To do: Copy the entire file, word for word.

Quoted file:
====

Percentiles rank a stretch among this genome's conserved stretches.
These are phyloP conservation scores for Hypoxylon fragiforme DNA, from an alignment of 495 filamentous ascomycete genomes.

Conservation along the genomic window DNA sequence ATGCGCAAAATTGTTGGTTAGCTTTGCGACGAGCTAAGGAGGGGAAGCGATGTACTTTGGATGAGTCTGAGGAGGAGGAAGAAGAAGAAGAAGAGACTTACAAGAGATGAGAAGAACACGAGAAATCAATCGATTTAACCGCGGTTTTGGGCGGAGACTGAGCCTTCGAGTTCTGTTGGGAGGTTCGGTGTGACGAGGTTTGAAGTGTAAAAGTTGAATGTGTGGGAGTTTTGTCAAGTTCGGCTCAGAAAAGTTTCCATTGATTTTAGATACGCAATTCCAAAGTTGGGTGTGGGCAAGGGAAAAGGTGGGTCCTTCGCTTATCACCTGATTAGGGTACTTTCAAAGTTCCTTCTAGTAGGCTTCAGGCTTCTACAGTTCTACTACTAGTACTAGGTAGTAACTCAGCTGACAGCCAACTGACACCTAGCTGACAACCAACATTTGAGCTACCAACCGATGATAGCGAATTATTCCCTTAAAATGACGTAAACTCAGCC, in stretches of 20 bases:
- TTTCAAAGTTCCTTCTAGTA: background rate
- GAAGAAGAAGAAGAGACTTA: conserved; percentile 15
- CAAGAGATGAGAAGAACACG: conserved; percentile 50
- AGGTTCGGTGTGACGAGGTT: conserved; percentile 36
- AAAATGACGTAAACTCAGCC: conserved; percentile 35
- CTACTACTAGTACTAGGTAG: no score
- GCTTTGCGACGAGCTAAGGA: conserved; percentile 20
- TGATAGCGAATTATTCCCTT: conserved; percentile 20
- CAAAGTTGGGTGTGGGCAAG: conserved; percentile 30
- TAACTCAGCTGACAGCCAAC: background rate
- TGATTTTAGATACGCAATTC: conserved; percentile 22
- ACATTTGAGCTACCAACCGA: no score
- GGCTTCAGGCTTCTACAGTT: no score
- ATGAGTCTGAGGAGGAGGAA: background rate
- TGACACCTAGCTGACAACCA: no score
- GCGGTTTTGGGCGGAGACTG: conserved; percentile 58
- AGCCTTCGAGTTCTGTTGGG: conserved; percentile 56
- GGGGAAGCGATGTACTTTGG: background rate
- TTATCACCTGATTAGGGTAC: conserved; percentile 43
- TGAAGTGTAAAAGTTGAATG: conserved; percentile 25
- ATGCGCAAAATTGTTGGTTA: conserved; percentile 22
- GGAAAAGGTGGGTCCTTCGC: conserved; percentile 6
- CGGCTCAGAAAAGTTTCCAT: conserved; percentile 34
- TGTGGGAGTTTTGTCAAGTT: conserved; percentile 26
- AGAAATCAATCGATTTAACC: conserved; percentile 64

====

Percentiles rank a stretch among this genome's conserved stretches.
These are phyloP conservation scores for Hypoxylon fragiforme DNA, from an alignment of 495 filamentous ascomycete genomes.

Conservation along the genomic window DNA sequence ATGCGCAAAATTGTTGGTTAGCTTTGCGACGAGCTAAGGAGGGGAAGCGATGTACTTTGGATGAGTCTGAGGAGGAGGAAGAAGAAGAAGAAGAGACTTACAAGAGATGAGAAGAACACGAGAAATCAATCGATTTAACCGCGGTTTTGGGCGGAGACTGAGCCTTCGAGTTCTGTTGGGAGGTTCGGTGTGACGAGGTTTGAAGTGTAAAAGTTGAATGTGTGGGAGTTTTGTCAAGTTCGGCTCAGAAAAGTTTCCATTGATTTTAGATACGCAATTCCAAAGTTGGGTGTGGGCAAGGGAAAAGGTGGGTCCTTCGCTTATCACCTGATTAGGGTACTTTCAAAGTTCCTTCTAGTAGGCTTCAGGCTTCTACAGTTCTACTACTAGTACTAGGTAGTAACTCAGCTGACAGCCAACTGACACCTAGCTGACAACCAACATTTGAGCTACCAACCGATGATAGCGAATTATTCCCTTAAAATGACGTAAACTCAGCC, in stretches of 20 bases:
- TTTCAAAGTTCCTTCTAGTA: background rate
- GAAGAAGAAGAAGAGACTTA: conserved; percentile 15
- CAAGAGATGAGAAGAACACG: conserved; percentile 50
- AGGTTCGGTGTGACGAGGTT: conserved; percentile 36
- AAAATGACGTAAACTCAGCC: conserved; percentile 35
- CTACTACTAGTACTAGGTAG: no score
- GCTTTGCGACGAGCTAAGGA: conserved; percentile 20
- TGATAGCGAATTATTCCCTT: conserved; percentile 20
- CAAAGTTGGGTGTGGGCAAG: conserved; percentile 30
- TAACTCAGCTGACAGCCAAC: background rate
- TGATTTTAGATACGCAATTC: conserved; percentile 22
- ACATTTGAGCTACCAACCGA: no score
- GGCTTCAGGCTTCTACAGTT: no score
- ATGAGTCTGAGGAGGAGGAA: background rate
- TGACACCTAGCTGACAACCA: no score
- GCGGTTTTGGGCGGAGACTG: conserved; percentile 58
- AGCCTTCGAGTTCTGTTGGG: conserved; percentile 56
- GGGGAAGCGATGTACTTTGG: background rate
- TTATCACCTGATTAGGGTAC: conserved; percentile 43
- TGAAGTGTAAAAGTTGAATG: conserved; percentile 25
- ATGCGCAAAATTGTTGGTTA: conserved; percentile 22
- GGAAAAGGTGGGTCCTTCGC: conserved; percentile 6
- CGGCTCAGAAAAGTTTCCAT: conserved; percentile 34
- TGTGGGAGTTTTGTCAAGTT: conserved; percentile 26
- AGAAATCAATCGATTTAACC: conserved; percentile 64